The downturn in the oil and gas industry saw Scotland’s economy contract in November for the second time in three months, a new report out today said.
The latest decline in business activity was driven by manufacturing, where the rate of contraction was the sharpest in just over three years, according to the latest Bank of Scotland/Markit monthly purchasing managers index (PMI).
Today’s report said the manufacturing contraction was “strong”, with well over one in four companies registering a lower volume of output last month.
“Survey participants mentioned that the latest drop in production partly reflected the downturn in the oil and gas sector,” it said.
The survey also indicated a fall in incoming new orders for private sector companies for the second time in three months, also exacerbated by the slowdown in the energy industry.
At 49.8, the headline Bank of Scotland PMI, which covers both the manufacturing and services sectors, showed a slight contraction in business activity.
Any figure below 50 denotes contraction, and the figure for November comes only after sluggish Scottish private sector expansion in October, when the index came in at 50.9.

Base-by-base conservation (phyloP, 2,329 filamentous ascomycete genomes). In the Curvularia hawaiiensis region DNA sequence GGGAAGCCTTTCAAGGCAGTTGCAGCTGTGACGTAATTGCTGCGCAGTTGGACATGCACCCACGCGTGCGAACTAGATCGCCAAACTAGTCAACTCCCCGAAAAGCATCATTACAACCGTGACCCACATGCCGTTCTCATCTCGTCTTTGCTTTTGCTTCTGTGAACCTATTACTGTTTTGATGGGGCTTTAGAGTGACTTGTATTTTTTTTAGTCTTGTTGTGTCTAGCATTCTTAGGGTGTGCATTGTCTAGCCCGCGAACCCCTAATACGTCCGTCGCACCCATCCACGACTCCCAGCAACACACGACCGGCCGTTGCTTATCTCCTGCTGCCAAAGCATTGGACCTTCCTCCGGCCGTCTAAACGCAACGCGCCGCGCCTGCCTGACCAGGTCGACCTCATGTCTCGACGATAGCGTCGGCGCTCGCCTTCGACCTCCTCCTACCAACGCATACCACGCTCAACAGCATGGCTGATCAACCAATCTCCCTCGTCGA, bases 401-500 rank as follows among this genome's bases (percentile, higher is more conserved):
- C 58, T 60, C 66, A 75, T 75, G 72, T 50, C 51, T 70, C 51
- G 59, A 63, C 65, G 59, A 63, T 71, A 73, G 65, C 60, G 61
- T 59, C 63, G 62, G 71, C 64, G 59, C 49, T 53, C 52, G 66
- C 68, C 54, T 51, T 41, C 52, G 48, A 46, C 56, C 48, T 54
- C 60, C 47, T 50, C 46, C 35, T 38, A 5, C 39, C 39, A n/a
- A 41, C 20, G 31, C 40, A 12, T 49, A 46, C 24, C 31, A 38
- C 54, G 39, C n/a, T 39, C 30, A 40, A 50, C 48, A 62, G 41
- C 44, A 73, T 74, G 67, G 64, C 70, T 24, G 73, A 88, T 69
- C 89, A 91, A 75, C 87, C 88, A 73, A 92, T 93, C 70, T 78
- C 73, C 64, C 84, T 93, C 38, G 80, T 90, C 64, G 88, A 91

Alasdair Gardner, Bank of Scotland regional managing director for Scotland, said: “The headline index fell below the crucial 50 mark in November as a slowdown in the oil and gas industry veered the Scottish economy into contraction.
“The drop in activity stemmed from declining new orders, which was affected by unfavourable exchange rates. However, this did not discourage firms from further adding to staffing numbers.”
The chronic fall in energy prices has seen a stream of oil and gas explorers, major and small independents, rein in or abandon projects, particularly in the North Sea, involving thousands of global job losses.
Economists said there seems little break in the clouds around the industry, with oil prices falling last Friday to under $39 a barrel, a seven-year low.
Meanwhile, today’s survey said firms operating in Scotland’s private sector had continued to reduce output prices despite a further rise in average costs.
By contrast, services providers – a sector ranging from pubs and restaurants to transport, IT and accountancy – reported a slight rise in business activity in November, with members linking the performance to an increased focus on marketing campaigns.
Overall subdued jobs growth was reported by private services employers amid falling backlogs of work. Manufacturing shed workers last month at the “sharpest rate since January”, even though the job cuts were “modest overall”.
It adds: “Anecdotal evidence suggested that a fall in employee numbers was associated with a lack of demand for new orders.” The report is compiled from replies by about 600 company purchasing executives in Scotland.